And I think of the middle-aged, grey stubble-headed round man sitting at the bar with his middle-aged, grey stubble-headed chums of differing shapes and sizes who kept staring at the other tattoo, one of her others, the one on her lower back, exposed from beneath her small girl’s shirt as she leaned forward on a stool next to me at a bar-height roundy for two in a pub to which we never returned and only tried in the first place because it was a little out of the way like we were trying to be.
And I think of waking up next to her fully clothed on that single bed after that single night and seeing her makeup smears on the single pillow we’d shared and standing up and backing away like I was my own soul departing from my body and surveying the scene with a sobering pounder of a headache and wondering what I’d just done and how I’d get out of it and thanking my lucky stars in a brief moment of clarity that she was leaving the next day.
And I think of the horrendously lovey, weltschmerzy shit I wrote to and about her, clarity transformed, letters drafted and crafted in that blue spiral notebook which was for all intents and purposes my first journal and idea/thought/bullshit log, drinking alone in my room at night and watching stars, both shooting and stationary, from the terrace or coming back to room and terrace in various states of inebriation over the course of the ensuing two weeks following her departure, weeks spent with a motley crew of other travelers and one native, a fine bunch of age- and globe-ranging cannibals who welcomed me into their welcome wings right when I most needed it and with whom I had some of the best times of my life, smoking hash on a park bench after the pubs had closed for the night with that obnoxious American who thought he was a Spaniard and was a good ten years older than most of us before ditching him to return with my little band to our headquarters at Clare to drink whiskey and talk about who we were and where we came from and occasionally discuss occasional things like medieval manuscript marginalia with our German member.
And I think of leaving those headquarters under the cover of full but lucid hash-driven intoxication and considering scaling the stone perimeter to go the back way by the library instead of all the way out to Queen’s because I was probably tall enough to reach but scratching that notion in favor of making the trek worthwhile by meandering into the porter’s and speaking to him in a marvelously well-played but obviously faux faux-British accent as I asked him to open the gate so that I might return to my far more humble digs over at Harvey. He obliged, saying not a word, surely loathing me as he loathed the countless other Americans who’d played the same dumb notes. I thanked him kindly and genuinely and I think maybe that was all the same night. It was at least one of them, and they almost all began at The Eagle and oh how it did soar.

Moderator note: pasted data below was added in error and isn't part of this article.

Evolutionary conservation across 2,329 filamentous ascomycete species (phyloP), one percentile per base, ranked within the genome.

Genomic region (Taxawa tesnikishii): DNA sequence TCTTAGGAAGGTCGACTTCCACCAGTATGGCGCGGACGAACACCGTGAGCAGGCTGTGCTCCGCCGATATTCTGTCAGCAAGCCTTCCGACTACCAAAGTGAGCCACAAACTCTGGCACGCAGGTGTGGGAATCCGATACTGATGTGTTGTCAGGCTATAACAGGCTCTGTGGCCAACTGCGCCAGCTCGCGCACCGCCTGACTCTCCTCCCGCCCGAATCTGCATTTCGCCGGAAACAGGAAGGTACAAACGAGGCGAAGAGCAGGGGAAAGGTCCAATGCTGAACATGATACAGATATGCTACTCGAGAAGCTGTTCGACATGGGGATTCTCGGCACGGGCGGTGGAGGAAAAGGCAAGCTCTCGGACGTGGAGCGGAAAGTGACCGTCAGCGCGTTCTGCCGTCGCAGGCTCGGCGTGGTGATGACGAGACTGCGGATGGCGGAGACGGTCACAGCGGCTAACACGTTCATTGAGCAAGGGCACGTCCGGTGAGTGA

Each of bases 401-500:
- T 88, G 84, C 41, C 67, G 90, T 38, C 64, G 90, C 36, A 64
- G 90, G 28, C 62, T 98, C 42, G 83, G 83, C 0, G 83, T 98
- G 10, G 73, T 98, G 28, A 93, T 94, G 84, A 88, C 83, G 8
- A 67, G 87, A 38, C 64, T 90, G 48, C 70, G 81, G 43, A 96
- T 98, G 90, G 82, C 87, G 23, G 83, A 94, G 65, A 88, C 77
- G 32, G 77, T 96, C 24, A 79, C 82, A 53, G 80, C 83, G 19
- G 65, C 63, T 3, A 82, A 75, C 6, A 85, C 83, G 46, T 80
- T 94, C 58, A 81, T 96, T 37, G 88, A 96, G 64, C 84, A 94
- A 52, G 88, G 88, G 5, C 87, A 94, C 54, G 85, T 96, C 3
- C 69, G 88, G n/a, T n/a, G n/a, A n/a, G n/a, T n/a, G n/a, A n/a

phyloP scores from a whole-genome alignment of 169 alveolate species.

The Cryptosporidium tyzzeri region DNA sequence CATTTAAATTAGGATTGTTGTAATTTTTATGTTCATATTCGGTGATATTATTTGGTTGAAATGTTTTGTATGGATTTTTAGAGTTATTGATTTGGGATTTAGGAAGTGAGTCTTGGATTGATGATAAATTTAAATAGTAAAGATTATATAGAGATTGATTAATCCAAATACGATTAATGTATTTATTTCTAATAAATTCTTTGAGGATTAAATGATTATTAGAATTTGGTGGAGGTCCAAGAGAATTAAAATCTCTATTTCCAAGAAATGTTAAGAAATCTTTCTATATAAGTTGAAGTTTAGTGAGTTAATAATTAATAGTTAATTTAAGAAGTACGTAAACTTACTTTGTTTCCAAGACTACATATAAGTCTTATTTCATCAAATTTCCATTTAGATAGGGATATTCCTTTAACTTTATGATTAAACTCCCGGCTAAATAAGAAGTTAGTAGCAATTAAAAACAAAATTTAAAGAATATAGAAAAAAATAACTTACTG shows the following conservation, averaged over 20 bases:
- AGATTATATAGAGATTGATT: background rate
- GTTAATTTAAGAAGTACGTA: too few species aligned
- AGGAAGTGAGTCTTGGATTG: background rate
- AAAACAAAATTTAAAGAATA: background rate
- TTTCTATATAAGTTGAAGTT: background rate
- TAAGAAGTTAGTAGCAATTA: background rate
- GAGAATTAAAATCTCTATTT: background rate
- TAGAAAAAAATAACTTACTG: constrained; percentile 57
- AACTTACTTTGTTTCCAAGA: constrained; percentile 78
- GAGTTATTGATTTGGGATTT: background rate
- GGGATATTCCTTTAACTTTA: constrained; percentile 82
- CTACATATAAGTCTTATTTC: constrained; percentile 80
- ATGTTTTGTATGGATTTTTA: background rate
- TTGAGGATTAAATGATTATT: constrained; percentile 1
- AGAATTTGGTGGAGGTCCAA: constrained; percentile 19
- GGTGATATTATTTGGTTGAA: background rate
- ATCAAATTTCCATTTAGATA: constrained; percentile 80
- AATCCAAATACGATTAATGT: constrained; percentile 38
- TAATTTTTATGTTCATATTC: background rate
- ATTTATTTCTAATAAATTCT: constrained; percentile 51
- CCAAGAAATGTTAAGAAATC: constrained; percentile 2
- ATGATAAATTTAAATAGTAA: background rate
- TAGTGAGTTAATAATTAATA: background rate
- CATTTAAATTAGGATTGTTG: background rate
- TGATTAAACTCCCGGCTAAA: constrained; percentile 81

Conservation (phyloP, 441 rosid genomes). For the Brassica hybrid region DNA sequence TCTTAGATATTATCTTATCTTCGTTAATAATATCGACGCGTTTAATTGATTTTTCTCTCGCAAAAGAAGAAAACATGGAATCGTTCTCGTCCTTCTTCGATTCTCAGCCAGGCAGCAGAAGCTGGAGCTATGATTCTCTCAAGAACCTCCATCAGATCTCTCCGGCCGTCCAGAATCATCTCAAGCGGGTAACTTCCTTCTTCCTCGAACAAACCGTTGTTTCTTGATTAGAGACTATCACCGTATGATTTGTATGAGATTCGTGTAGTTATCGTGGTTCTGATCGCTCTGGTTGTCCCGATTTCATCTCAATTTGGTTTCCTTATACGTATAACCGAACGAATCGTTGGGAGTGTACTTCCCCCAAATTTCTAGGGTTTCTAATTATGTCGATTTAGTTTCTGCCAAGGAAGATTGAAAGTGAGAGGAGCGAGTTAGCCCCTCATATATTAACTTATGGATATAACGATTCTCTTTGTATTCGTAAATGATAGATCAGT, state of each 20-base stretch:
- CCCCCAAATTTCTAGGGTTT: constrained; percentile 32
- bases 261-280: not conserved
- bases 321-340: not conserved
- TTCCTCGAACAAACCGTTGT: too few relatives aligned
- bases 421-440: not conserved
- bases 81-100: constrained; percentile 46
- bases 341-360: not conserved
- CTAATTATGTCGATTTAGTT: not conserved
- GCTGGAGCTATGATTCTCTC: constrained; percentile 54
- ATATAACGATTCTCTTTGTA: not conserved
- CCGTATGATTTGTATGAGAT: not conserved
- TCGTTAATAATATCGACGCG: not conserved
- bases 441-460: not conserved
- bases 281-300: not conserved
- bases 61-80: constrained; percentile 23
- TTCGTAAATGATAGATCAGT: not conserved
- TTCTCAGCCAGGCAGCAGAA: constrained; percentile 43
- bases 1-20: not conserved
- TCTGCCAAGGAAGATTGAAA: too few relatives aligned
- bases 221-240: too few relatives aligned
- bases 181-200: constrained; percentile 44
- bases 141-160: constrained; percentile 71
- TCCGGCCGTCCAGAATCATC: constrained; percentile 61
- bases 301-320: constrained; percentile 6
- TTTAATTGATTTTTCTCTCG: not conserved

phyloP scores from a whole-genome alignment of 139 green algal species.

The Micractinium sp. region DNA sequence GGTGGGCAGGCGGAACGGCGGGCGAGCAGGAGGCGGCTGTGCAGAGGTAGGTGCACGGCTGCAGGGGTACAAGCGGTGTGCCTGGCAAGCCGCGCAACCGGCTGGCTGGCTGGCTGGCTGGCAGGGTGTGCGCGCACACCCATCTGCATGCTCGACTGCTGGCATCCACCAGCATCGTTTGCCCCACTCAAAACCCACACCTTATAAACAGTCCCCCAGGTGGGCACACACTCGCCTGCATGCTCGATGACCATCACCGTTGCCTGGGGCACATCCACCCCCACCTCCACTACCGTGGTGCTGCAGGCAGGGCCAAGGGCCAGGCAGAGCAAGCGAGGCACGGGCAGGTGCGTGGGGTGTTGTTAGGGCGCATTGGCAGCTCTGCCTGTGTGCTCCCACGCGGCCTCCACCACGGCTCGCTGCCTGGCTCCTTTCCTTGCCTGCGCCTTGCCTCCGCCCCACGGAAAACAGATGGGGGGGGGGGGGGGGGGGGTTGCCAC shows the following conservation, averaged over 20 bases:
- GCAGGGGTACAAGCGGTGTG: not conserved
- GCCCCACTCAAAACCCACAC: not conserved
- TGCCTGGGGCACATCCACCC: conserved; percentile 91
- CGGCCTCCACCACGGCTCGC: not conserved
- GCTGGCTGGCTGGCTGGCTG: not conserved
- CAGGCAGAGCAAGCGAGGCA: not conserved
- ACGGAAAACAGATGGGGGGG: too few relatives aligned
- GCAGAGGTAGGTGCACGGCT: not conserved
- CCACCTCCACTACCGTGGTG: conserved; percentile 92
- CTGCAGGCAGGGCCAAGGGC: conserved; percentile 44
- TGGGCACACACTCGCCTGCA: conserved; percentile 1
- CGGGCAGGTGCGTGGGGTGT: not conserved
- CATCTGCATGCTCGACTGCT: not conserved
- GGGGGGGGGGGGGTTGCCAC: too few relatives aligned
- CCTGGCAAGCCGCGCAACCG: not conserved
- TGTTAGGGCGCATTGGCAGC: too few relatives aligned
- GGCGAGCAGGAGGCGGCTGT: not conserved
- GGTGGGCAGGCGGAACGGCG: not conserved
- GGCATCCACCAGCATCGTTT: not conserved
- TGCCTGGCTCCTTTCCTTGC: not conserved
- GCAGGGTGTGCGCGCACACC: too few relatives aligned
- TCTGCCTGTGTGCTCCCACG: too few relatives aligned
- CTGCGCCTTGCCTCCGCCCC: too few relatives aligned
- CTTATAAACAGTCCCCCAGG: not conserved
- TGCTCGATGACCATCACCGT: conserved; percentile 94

And I think of the Benedictine monk I befriended and with whom I still correspond and the barkeep who teased me about how I could never remember how much a beer cost, finally writing it for me on a napkin and having a big laugh and of the panhandlers outside the grocery in the town centre who copped attitudes and talked shit if you ignored them and the woman who passed me on the way in one day and remarked on how glum I looked and the rainy downpour day on a day trip to Lincoln when I got soaked to the bone and found the shrine of Little Saint Hugh while wedding preparations were underway around us and no one cared about Hugh and I and everything was darker and brighter at the same time, and of the photo I took of the cathedral through a crumbly gap in the castle wall across the way while someone held an odious green frog umbrella over me to protect my expensive borrowed camera from the drops and drips trickling and in some cases cascading through the cracks in the stone as wet as my bones but far far colder because inside I was warmed as could be by history and by presence and by some beautiful letting go, thinking of the prisoners who’d scrawled on the insides of the insides of those castle walls where I stood, of legends and libel, of hangings and the first long drop, of doors wide open for falling in.
I reluctantly took my leave of all this on a clear-skied and radiant morning and as I was crossing the courtyard draped in solemnity and luggage that American Spaniard (Spaniardican, let’s say, he deserves it) hung himself halfway out the window of his second floor room, bottle in hand as if it had been glued there all night, and bade me a still-drunken farewell that I felt welcomed us both to departure. Cheers, mate, he said, snapping me out of my slow half-sleep march walk trance. Cheers, I replied, looking up for the voice, waking up a little and seeing him, and thinking well isn’t that just a perfect sight and doesn’t all this somehow fit together and thank you, universe, for this gift box of things I couldn’t make up if I tried but will surely one day try to re-gift as fiction.
That’s what I think about. And the night we spent, the ghost and I. I think about that and cringe with less of a cringe than I cringed the morning after but cringy enough to still feel stupid, and glad. I’m not even sure how much of it is worth telling, but there it is, some of it told, enough. And that’s the end right there.
No, I did not tell her, didn’t tell a soul.